Lampard would bring goals, class and composure to our midfield and – while he’d hardly cost the earth in a transfer fee – he would justify what would doubtless be high wages by forming a statement of intent as regards Leeds United’s transfer and team-building plans.  That was exactly the effect the Strachan coup had, back in the day.  Suddenly, Leeds was a possible destination for players of class and ambition.  That one signing made us high-profile again.  Lampard – or someone in his mould – would be the ideal “statement” signing for the summer of 2014.  If Frank doesn’t make the plane to Brazil, it’s more than likely that his England career would be over.  The legs aren’t quite what they used to be, but as part of a midfield which includes younger players to do his running for him, Lampard could be a major success in the Championship.

It remains to be seen, of course, what the summer will bring for Leeds – assuming that we do stay up.  There will be other issues to resolve – will Cellino still be in danger from the more detailed judgement in the Nélie case – or indeed from other cases yet pending?  Will the implications of Financial Fair Play on the back of a year or so’s mismanagement by GFH lead to a cautious transfer policy, despite the fact that Massimo is minted? It all remains to be seen.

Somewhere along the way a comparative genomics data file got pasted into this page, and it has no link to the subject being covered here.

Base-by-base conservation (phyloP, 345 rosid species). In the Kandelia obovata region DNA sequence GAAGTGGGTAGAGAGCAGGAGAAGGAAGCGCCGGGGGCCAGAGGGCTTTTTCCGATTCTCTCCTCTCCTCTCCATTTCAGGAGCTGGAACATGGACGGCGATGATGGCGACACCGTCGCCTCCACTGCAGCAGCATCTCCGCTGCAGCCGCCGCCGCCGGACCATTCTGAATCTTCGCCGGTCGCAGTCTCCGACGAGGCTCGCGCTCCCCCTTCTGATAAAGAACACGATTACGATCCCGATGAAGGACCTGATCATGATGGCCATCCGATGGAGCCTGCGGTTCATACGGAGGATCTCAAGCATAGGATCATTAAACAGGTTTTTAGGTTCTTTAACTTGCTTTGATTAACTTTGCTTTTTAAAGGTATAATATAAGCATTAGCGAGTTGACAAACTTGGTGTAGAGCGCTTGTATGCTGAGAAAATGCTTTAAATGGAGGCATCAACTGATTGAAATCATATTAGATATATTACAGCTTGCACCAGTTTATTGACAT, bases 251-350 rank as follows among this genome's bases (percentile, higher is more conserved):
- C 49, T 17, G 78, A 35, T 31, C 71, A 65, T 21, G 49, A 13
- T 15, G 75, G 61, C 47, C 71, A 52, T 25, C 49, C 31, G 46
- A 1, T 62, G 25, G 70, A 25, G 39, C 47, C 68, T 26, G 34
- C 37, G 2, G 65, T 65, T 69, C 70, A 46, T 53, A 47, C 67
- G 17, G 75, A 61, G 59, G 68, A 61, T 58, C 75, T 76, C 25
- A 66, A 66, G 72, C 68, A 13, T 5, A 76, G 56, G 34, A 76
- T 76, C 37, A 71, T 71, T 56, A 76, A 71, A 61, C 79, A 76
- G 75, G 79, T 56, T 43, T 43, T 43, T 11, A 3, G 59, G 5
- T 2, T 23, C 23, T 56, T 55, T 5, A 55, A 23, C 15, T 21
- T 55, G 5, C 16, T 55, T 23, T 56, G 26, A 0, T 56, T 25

For the time being, though – with the Football League temporarily at least chained up and impotent – we can indulge ourselves in a little daring to dream.  The next transfer window should be a lot more interesting than the last few, when the only real debating point was how many lies we were going to be told to flog a few more season tickets.  The signs are that Cellino will not be treading the path of deception, valuing the biggest asset of Leeds United as he does.  “Fans are not for sale, they have feeling and you don’t buy feeling,” he has said. “You can buy a bitch for one night, but you don’t buy the love my friend.”  The man has the soul and spirit of a poet, his fluency of expression promises to be a highlight of the Leeds United soap opera for as long as we’re allowed to keep him. Perhaps such a poet, someone who thinks so clearly and expresses himself so fluently, can look back at history for inspiration and then act on it to provide Elland Road with a new talisman.